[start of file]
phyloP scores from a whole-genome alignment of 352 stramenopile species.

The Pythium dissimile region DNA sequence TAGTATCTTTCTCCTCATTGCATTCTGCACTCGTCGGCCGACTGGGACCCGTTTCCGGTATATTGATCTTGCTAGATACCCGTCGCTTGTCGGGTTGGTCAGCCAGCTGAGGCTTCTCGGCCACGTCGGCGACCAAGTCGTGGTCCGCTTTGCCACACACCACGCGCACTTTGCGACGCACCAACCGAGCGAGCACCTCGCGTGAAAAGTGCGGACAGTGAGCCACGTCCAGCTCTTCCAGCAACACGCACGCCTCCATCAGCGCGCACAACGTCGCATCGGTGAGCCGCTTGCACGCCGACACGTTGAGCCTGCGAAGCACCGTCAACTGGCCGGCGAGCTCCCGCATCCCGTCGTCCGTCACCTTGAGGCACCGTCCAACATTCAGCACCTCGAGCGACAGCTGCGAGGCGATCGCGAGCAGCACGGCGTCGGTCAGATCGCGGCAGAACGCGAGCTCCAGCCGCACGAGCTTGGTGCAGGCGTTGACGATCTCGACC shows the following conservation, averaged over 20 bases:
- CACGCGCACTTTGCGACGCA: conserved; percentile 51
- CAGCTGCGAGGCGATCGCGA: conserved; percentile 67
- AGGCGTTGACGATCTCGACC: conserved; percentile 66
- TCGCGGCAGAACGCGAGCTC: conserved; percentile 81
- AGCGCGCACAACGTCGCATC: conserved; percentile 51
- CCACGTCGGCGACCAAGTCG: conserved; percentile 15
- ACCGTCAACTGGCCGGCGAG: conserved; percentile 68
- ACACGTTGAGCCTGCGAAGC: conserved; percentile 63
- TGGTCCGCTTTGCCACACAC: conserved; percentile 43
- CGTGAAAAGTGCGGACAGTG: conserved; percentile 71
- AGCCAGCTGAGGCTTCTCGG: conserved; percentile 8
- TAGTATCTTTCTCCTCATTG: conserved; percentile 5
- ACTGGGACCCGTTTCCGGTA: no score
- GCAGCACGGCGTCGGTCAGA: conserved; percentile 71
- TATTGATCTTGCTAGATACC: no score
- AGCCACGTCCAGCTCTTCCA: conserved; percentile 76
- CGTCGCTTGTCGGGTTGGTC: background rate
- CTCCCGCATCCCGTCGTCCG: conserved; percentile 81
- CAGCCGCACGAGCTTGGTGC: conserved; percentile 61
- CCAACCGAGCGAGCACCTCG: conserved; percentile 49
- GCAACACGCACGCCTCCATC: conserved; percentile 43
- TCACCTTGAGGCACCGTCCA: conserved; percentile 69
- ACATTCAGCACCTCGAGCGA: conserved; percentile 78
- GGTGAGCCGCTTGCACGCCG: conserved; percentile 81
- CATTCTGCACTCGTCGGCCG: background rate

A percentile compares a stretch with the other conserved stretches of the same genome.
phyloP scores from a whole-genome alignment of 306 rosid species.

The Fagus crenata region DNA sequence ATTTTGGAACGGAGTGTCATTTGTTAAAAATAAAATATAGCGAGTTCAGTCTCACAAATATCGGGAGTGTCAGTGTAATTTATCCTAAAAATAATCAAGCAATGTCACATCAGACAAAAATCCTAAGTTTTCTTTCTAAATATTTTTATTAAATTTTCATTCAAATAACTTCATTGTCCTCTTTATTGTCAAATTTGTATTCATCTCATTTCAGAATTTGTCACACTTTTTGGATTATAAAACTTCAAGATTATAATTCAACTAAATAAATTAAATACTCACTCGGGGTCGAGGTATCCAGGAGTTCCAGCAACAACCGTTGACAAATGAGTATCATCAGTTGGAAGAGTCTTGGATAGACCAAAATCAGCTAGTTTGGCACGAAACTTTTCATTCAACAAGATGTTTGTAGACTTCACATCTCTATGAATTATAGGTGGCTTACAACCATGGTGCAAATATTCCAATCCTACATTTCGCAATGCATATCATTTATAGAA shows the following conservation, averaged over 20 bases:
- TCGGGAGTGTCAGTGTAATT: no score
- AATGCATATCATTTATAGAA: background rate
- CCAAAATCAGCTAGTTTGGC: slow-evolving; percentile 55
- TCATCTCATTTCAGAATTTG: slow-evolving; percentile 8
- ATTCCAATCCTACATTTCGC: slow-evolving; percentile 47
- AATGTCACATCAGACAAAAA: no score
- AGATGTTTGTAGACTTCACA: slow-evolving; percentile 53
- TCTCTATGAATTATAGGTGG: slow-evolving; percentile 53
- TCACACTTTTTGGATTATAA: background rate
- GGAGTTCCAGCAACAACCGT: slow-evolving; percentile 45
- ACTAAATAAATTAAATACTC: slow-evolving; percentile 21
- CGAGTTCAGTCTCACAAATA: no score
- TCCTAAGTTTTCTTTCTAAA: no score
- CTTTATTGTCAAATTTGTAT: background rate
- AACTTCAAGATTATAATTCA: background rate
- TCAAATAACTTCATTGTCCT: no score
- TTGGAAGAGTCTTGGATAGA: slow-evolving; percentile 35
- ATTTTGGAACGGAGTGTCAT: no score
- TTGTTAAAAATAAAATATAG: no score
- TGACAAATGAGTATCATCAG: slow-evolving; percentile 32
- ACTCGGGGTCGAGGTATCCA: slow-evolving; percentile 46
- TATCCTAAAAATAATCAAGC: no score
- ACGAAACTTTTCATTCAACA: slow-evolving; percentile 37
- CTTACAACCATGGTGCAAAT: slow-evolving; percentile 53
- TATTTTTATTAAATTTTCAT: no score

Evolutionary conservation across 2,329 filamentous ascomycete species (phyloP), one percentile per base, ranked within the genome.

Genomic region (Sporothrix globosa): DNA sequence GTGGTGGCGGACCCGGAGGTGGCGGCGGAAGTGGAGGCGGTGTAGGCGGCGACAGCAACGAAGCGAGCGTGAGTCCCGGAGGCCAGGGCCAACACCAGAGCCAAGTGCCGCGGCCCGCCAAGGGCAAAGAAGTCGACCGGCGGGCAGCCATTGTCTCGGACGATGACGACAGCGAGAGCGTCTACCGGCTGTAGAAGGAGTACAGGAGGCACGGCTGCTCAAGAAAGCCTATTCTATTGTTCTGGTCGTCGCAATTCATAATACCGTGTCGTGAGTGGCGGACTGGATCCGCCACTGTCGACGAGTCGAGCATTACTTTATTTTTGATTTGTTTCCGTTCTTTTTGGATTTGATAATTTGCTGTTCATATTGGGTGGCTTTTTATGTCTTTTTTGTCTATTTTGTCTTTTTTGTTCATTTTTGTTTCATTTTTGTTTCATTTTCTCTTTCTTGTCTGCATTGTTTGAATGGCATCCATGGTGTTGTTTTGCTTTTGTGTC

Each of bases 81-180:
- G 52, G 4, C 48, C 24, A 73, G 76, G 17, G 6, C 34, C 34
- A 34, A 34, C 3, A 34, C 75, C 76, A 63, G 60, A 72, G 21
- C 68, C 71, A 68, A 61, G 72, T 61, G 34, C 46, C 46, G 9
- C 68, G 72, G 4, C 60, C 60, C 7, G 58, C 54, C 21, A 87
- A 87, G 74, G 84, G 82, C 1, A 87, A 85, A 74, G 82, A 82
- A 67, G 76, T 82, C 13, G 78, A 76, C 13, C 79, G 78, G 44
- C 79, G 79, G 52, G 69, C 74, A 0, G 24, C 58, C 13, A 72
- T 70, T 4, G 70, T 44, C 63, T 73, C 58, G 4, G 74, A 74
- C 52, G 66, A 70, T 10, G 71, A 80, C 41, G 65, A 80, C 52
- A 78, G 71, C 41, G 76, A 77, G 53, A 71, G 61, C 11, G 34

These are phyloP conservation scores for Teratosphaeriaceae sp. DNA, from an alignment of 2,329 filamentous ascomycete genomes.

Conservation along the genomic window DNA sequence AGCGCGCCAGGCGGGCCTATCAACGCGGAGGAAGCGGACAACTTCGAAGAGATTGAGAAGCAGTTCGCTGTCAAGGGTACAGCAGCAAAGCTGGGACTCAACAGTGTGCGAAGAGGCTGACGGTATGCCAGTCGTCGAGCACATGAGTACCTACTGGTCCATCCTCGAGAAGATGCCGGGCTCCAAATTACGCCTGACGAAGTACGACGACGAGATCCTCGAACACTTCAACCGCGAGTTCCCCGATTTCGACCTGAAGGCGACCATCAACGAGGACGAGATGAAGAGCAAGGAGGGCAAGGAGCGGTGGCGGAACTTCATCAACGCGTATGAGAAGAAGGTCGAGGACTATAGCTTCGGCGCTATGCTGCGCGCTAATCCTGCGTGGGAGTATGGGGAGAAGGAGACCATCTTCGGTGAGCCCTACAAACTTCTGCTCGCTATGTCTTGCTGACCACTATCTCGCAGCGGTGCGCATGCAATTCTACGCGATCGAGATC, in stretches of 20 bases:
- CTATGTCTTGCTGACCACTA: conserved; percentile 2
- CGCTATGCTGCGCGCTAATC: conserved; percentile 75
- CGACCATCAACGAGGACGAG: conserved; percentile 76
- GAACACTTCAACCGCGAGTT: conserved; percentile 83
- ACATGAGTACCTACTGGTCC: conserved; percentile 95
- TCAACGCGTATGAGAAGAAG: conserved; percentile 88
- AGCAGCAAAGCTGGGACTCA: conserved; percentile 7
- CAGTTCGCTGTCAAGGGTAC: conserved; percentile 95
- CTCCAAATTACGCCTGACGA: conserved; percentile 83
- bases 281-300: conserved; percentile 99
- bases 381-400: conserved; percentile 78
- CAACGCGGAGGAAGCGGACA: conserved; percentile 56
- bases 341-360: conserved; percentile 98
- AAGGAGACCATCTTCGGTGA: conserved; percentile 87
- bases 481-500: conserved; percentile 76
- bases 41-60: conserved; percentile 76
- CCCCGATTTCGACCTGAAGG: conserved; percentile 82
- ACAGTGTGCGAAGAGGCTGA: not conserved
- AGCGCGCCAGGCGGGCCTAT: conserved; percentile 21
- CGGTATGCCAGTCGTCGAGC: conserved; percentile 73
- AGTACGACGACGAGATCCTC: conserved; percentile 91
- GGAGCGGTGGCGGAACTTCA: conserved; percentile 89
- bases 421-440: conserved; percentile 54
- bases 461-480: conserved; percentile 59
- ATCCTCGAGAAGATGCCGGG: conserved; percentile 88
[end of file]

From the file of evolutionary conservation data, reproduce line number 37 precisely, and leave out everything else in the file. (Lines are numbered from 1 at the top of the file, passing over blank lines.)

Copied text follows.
- AGATGTTTGTAGACTTCACA: slow-evolving; percentile 53